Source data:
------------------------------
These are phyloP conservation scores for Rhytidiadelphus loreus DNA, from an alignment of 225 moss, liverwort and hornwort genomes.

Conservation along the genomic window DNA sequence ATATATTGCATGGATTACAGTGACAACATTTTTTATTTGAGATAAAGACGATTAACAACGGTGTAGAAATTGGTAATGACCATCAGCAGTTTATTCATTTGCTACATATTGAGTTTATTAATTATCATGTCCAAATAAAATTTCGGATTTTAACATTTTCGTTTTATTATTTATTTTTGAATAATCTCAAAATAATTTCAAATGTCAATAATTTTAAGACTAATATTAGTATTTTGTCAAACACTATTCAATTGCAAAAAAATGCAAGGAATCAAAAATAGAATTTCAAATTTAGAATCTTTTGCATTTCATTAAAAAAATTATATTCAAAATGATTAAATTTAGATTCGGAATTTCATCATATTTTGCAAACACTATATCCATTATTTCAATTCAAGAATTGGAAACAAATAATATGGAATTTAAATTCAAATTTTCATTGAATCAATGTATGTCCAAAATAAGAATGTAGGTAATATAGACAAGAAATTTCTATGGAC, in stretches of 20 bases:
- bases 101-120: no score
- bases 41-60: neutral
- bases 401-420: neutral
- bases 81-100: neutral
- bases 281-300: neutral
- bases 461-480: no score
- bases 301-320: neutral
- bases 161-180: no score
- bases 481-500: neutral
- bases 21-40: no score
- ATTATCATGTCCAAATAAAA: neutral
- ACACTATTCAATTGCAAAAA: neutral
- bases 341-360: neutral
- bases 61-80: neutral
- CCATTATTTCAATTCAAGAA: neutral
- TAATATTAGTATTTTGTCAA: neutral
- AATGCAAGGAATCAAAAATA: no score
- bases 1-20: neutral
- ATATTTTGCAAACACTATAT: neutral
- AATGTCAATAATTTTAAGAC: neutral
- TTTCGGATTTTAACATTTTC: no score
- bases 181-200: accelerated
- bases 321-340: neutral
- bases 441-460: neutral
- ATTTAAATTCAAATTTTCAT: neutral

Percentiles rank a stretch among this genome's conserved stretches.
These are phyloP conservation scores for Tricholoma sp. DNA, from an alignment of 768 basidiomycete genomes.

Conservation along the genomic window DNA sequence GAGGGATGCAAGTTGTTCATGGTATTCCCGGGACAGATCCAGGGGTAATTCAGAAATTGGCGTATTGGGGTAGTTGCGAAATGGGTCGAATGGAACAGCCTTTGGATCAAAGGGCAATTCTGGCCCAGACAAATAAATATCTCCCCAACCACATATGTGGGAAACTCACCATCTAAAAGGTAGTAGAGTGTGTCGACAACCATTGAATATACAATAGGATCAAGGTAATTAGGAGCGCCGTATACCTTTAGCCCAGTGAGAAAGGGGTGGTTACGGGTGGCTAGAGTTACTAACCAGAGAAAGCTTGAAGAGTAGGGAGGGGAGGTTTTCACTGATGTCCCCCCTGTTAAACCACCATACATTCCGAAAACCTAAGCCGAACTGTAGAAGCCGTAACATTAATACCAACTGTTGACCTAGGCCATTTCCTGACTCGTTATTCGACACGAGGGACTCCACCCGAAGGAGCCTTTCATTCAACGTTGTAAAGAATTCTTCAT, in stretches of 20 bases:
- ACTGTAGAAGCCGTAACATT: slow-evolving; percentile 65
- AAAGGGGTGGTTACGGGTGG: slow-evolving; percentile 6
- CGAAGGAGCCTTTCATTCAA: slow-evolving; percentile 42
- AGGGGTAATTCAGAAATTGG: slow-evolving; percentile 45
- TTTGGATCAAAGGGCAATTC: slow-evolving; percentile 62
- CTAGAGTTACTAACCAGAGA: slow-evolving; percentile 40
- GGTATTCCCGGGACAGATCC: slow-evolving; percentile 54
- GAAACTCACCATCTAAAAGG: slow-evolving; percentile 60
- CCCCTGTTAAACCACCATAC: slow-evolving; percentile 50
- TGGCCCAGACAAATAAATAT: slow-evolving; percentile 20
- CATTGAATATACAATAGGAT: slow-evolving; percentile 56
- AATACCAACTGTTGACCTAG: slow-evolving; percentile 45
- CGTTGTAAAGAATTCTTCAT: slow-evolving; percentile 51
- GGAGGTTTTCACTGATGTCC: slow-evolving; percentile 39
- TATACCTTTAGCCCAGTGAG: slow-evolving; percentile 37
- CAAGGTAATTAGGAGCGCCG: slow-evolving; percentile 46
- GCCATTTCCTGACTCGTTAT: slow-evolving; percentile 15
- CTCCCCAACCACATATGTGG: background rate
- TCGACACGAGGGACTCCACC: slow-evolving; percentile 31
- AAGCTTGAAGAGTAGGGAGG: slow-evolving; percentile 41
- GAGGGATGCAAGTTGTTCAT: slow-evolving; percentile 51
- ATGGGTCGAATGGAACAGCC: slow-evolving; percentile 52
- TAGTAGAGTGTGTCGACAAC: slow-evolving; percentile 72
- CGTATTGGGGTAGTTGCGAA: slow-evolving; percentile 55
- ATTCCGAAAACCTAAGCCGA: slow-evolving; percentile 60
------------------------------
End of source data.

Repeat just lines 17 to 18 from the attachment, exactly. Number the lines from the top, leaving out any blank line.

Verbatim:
- CCATTATTTCAATTCAAGAA: neutral
- TAATATTAGTATTTTGTCAA: neutral